Full Impact

Almost 11 Months After Bruen, Courts Lay Down Law

It’s been almost 11 months since the U.S. Supreme Court handed down its landmark ruling in New York State Rifle & Pistol Association v. Bruen, a decision authored by Associate Justice Clarence Thomas, which could be the most important Second Amendment victory in recent memory.

Bruen builds nicely on the groundwork already put down by the 2008 Heller ruling and the 2010 McDonald decision. Heller established decisively that the Second Amendment protects an individual right to keep and bear arms in the home for self-defense. McDonald affirmed that local governments cannot outright ban possession of firearms and more importantly, incorporated the Second Amendment to the states via the 14th Amendment. Henceforth, whether a state has a right to bear arms provision in its state constitution, all states must comply with the Second Amendment.

Then, 12 years after McDonald, along comes Bruen, which declared New York State’s restrictive concealed carry law — designed more to prevent lawful carry than license and allow it — unconstitutional. And it has a critical section, which did away with what amounted to an invention by the lower federal courts to protect restrictive gun control laws by establishing “means-end” scrutiny in addition to the historical meaning and perspective.

Supreme Court Associate Justice Clarence Thomas authored the 2022
Bruen ruling, and it has had a dramatic effect on lower court rulings on
Second Amendment cases. (Image in public domain.)

In Thomas’ words, “In Heller and McDonald, we held that the Second and Fourteenth Amendments protect an individual right to keep and bear arms for self-defense. In doing so, we held unconstitutional two laws that prohibited the possession and use of handguns in the home. In the years since, the Courts of Appeals have coalesced around a “two-step” framework for analyzing Second Amendment challenges that combines history with means-end scrutiny.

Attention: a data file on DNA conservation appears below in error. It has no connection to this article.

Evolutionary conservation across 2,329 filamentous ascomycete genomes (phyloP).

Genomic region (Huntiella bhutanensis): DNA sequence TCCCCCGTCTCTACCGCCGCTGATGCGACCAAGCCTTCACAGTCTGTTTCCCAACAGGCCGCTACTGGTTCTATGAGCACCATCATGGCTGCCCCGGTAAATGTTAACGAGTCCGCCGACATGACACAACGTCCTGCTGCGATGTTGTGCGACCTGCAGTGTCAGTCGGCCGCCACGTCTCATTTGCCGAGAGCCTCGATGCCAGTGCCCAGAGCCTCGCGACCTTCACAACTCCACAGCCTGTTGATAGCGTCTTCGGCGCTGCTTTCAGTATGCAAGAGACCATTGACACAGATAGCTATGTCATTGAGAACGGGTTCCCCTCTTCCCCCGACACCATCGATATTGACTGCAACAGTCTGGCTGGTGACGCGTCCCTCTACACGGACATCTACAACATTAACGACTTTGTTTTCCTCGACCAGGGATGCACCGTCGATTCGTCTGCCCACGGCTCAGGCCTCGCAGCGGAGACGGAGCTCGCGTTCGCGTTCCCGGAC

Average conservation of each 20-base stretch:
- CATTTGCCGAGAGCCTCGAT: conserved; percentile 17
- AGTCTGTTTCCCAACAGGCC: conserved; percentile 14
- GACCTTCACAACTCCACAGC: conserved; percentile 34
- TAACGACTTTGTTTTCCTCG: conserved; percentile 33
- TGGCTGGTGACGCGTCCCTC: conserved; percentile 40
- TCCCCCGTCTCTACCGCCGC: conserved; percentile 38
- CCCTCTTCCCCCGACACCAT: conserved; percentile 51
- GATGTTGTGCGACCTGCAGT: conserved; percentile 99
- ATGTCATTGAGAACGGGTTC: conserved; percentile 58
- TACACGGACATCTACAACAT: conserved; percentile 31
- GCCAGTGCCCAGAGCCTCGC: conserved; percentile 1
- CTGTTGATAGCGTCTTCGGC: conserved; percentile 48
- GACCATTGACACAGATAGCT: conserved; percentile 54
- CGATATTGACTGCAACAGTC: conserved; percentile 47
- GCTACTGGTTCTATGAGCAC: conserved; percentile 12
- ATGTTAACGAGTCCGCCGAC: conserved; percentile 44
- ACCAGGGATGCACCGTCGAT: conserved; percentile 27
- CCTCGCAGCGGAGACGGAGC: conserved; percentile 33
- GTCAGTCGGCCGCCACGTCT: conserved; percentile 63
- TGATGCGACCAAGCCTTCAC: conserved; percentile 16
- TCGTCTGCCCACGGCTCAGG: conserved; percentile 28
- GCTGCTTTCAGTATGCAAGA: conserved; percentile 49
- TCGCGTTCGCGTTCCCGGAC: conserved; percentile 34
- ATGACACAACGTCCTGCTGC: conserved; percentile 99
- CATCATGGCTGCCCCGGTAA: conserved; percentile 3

“Today, we decline to adopt that two-part approach,” Thomas continued. “In keeping with Heller, we hold that when the Second Amendment’s plain text covers an individual’s conduct, the Constitution presumptively protects that conduct.”

A few paragraphs later, the Justice added, “Despite the popularity of this two-step approach, it is one step too many.”

Naturally, the gun prohibition crowd has been in hysterical withdrawal ever since, with many anti-gunners clinging to the myth that the high court was wrong, and that the amendment clearly applies only to a state’s “right” to maintain a militia. It is a thoroughly discredited position, but people opposed to legal gun ownership are a stubborn lot.

Minnesota Ruling

The Bruen ruling came down on June 23, 2022. About two months ago, in a Second Amendment Foundation (SAF) case known as Worth v. Harrington, U.S. District Judge Katherine Menendez — relying on the Bruen decision — struck down a state law restricting handgun carry permits to citizens over age 21.

Alan Gottlieb is founder and executive vice president of the Second
Amendment Foundation. His motto: “Winning firearms freedom, one lawsuit at a time.”

Judge Menendez infuriated the gun ban bunch, writing, “In the decade of litigation following Heller, Courts of Appeals around the country adopted a variety of balancing tests which weighed a government’s interest in a particular gun control measure against the extent and nature of that law’s infringement of Second Amendment rights … Indeed, every Circuit Court to address the issue prior to Bruen gave weight in the analysis to the societal goals served by the regulation at issue … But Bruen rejected any ‘two-step,’ ‘means-end scrutiny’ entirely. Instead, the Court adopted the following test for evaluating whether a government regulation of firearms is permissible:

“[W]e hold that when the Second Amendment’s plain text covers an individual’s conduct, the Constitution presumptively protects that conduct. To justify its regulation, the government may not simply posit that the regulation promotes an important interest. Rather, the government must demonstrate that the regulation is consistent with this Nation’s historical tradition of firearm regulation. Only if a firearm regulation is consistent with this Nation’s historical tradition may a court conclude that the individual’s conduct falls outside the Second Amendment’s “unqualified command.”